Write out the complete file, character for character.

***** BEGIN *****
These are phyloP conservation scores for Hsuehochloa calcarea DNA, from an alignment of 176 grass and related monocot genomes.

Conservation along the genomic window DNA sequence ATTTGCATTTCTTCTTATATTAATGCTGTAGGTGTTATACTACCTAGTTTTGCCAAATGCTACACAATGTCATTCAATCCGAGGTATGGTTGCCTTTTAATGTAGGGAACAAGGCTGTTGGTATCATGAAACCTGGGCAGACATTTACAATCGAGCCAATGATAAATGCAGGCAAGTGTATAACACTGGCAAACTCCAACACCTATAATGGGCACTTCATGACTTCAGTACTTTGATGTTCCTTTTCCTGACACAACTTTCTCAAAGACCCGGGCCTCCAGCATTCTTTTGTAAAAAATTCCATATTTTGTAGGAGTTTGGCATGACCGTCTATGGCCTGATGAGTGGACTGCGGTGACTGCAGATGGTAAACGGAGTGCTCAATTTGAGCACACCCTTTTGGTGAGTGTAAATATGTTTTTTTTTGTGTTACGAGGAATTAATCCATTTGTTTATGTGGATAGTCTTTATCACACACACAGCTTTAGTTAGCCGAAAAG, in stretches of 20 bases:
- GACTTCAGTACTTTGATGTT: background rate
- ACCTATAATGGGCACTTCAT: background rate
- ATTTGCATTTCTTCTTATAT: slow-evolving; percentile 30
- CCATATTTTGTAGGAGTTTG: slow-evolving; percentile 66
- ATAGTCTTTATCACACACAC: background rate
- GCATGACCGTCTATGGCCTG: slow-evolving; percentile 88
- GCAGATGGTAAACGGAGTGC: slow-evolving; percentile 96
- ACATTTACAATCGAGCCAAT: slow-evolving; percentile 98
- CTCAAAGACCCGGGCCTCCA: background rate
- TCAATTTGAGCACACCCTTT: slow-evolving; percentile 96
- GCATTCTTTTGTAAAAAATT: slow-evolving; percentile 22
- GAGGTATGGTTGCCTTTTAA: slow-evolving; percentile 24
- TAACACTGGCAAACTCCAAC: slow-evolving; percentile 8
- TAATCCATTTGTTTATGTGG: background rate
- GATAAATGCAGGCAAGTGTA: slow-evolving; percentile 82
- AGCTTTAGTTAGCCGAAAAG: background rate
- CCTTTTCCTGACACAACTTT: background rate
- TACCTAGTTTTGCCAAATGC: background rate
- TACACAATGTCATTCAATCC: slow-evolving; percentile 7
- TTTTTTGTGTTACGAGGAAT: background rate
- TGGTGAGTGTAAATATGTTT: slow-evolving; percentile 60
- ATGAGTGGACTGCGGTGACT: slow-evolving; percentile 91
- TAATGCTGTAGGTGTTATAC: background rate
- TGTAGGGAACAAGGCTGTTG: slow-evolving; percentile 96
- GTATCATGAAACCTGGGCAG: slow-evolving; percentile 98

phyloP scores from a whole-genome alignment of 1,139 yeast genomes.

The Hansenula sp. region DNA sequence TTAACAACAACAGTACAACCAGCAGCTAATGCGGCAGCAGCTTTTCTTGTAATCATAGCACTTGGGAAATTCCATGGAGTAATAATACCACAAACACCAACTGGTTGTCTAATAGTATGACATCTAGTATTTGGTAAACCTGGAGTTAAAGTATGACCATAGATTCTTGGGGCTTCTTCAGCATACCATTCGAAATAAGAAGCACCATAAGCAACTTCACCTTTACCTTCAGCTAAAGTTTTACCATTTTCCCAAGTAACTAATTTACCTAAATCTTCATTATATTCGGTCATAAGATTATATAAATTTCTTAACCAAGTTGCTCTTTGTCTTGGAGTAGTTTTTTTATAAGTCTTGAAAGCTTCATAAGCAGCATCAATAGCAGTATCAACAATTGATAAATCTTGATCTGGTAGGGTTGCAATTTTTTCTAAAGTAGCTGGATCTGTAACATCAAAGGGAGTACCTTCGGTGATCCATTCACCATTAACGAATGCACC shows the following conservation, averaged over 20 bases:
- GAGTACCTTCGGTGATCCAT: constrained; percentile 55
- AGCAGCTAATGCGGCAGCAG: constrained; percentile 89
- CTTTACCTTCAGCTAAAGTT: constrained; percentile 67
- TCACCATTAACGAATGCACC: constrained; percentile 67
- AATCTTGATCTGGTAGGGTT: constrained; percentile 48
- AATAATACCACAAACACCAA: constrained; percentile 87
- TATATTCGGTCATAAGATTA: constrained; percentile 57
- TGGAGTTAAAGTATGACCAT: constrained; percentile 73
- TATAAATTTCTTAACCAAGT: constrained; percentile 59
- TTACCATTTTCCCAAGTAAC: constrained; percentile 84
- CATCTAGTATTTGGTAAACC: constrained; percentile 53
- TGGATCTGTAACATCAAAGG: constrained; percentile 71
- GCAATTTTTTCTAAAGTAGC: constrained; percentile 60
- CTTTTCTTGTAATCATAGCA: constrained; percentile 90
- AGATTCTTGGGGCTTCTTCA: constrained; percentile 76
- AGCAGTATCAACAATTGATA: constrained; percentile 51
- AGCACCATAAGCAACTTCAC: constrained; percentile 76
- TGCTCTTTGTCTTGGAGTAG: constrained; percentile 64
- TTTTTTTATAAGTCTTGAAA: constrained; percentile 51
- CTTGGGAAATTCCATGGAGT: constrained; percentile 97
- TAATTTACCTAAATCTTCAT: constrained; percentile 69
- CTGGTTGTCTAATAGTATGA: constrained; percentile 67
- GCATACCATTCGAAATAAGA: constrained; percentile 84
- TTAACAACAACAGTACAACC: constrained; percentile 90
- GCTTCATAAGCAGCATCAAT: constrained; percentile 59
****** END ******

These are phyloP conservation scores for Hsuehochloa calcarea DNA, from an alignment of 176 grass and related monocot genomes.

Conservation along the genomic window DNA sequence ATTTGCATTTCTTCTTATATTAATGCTGTAGGTGTTATACTACCTAGTTTTGCCAAATGCTACACAATGTCATTCAATCCGAGGTATGGTTGCCTTTTAATGTAGGGAACAAGGCTGTTGGTATCATGAAACCTGGGCAGACATTTACAATCGAGCCAATGATAAATGCAGGCAAGTGTATAACACTGGCAAACTCCAACACCTATAATGGGCACTTCATGACTTCAGTACTTTGATGTTCCTTTTCCTGACACAACTTTCTCAAAGACCCGGGCCTCCAGCATTCTTTTGTAAAAAATTCCATATTTTGTAGGAGTTTGGCATGACCGTCTATGGCCTGATGAGTGGACTGCGGTGACTGCAGATGGTAAACGGAGTGCTCAATTTGAGCACACCCTTTTGGTGAGTGTAAATATGTTTTTTTTTGTGTTACGAGGAATTAATCCATTTGTTTATGTGGATAGTCTTTATCACACACACAGCTTTAGTTAGCCGAAAAG, in stretches of 20 bases:
- GACTTCAGTACTTTGATGTT: background rate
- ACCTATAATGGGCACTTCAT: background rate
- ATTTGCATTTCTTCTTATAT: slow-evolving; percentile 30
- CCATATTTTGTAGGAGTTTG: slow-evolving; percentile 66
- ATAGTCTTTATCACACACAC: background rate
- GCATGACCGTCTATGGCCTG: slow-evolving; percentile 88
- GCAGATGGTAAACGGAGTGC: slow-evolving; percentile 96
- ACATTTACAATCGAGCCAAT: slow-evolving; percentile 98
- CTCAAAGACCCGGGCCTCCA: background rate
- TCAATTTGAGCACACCCTTT: slow-evolving; percentile 96
- GCATTCTTTTGTAAAAAATT: slow-evolving; percentile 22
- GAGGTATGGTTGCCTTTTAA: slow-evolving; percentile 24
- TAACACTGGCAAACTCCAAC: slow-evolving; percentile 8
- TAATCCATTTGTTTATGTGG: background rate
- GATAAATGCAGGCAAGTGTA: slow-evolving; percentile 82
- AGCTTTAGTTAGCCGAAAAG: background rate
- CCTTTTCCTGACACAACTTT: background rate
- TACCTAGTTTTGCCAAATGC: background rate
- TACACAATGTCATTCAATCC: slow-evolving; percentile 7
- TTTTTTGTGTTACGAGGAAT: background rate
- TGGTGAGTGTAAATATGTTT: slow-evolving; percentile 60
- ATGAGTGGACTGCGGTGACT: slow-evolving; percentile 91
- TAATGCTGTAGGTGTTATAC: background rate
- TGTAGGGAACAAGGCTGTTG: slow-evolving; percentile 96
- GTATCATGAAACCTGGGCAG: slow-evolving; percentile 98

phyloP scores from a whole-genome alignment of 1,139 yeast genomes.

The Hansenula sp. region DNA sequence TTAACAACAACAGTACAACCAGCAGCTAATGCGGCAGCAGCTTTTCTTGTAATCATAGCACTTGGGAAATTCCATGGAGTAATAATACCACAAACACCAACTGGTTGTCTAATAGTATGACATCTAGTATTTGGTAAACCTGGAGTTAAAGTATGACCATAGATTCTTGGGGCTTCTTCAGCATACCATTCGAAATAAGAAGCACCATAAGCAACTTCACCTTTACCTTCAGCTAAAGTTTTACCATTTTCCCAAGTAACTAATTTACCTAAATCTTCATTATATTCGGTCATAAGATTATATAAATTTCTTAACCAAGTTGCTCTTTGTCTTGGAGTAGTTTTTTTATAAGTCTTGAAAGCTTCATAAGCAGCATCAATAGCAGTATCAACAATTGATAAATCTTGATCTGGTAGGGTTGCAATTTTTTCTAAAGTAGCTGGATCTGTAACATCAAAGGGAGTACCTTCGGTGATCCATTCACCATTAACGAATGCACC shows the following conservation, averaged over 20 bases:
- GAGTACCTTCGGTGATCCAT: constrained; percentile 55
- AGCAGCTAATGCGGCAGCAG: constrained; percentile 89
- CTTTACCTTCAGCTAAAGTT: constrained; percentile 67
- TCACCATTAACGAATGCACC: constrained; percentile 67
- AATCTTGATCTGGTAGGGTT: constrained; percentile 48
- AATAATACCACAAACACCAA: constrained; percentile 87
- TATATTCGGTCATAAGATTA: constrained; percentile 57
- TGGAGTTAAAGTATGACCAT: constrained; percentile 73
- TATAAATTTCTTAACCAAGT: constrained; percentile 59
- TTACCATTTTCCCAAGTAAC: constrained; percentile 84
- CATCTAGTATTTGGTAAACC: constrained; percentile 53
- TGGATCTGTAACATCAAAGG: constrained; percentile 71
- GCAATTTTTTCTAAAGTAGC: constrained; percentile 60
- CTTTTCTTGTAATCATAGCA: constrained; percentile 90
- AGATTCTTGGGGCTTCTTCA: constrained; percentile 76
- AGCAGTATCAACAATTGATA: constrained; percentile 51
- AGCACCATAAGCAACTTCAC: constrained; percentile 76
- TGCTCTTTGTCTTGGAGTAG: constrained; percentile 64
- TTTTTTTATAAGTCTTGAAA: constrained; percentile 51
- CTTGGGAAATTCCATGGAGT: constrained; percentile 97
- TAATTTACCTAAATCTTCAT: constrained; percentile 69
- CTGGTTGTCTAATAGTATGA: constrained; percentile 67
- GCATACCATTCGAAATAAGA: constrained; percentile 84
- TTAACAACAACAGTACAACC: constrained; percentile 90
- GCTTCATAAGCAGCATCAAT: constrained; percentile 59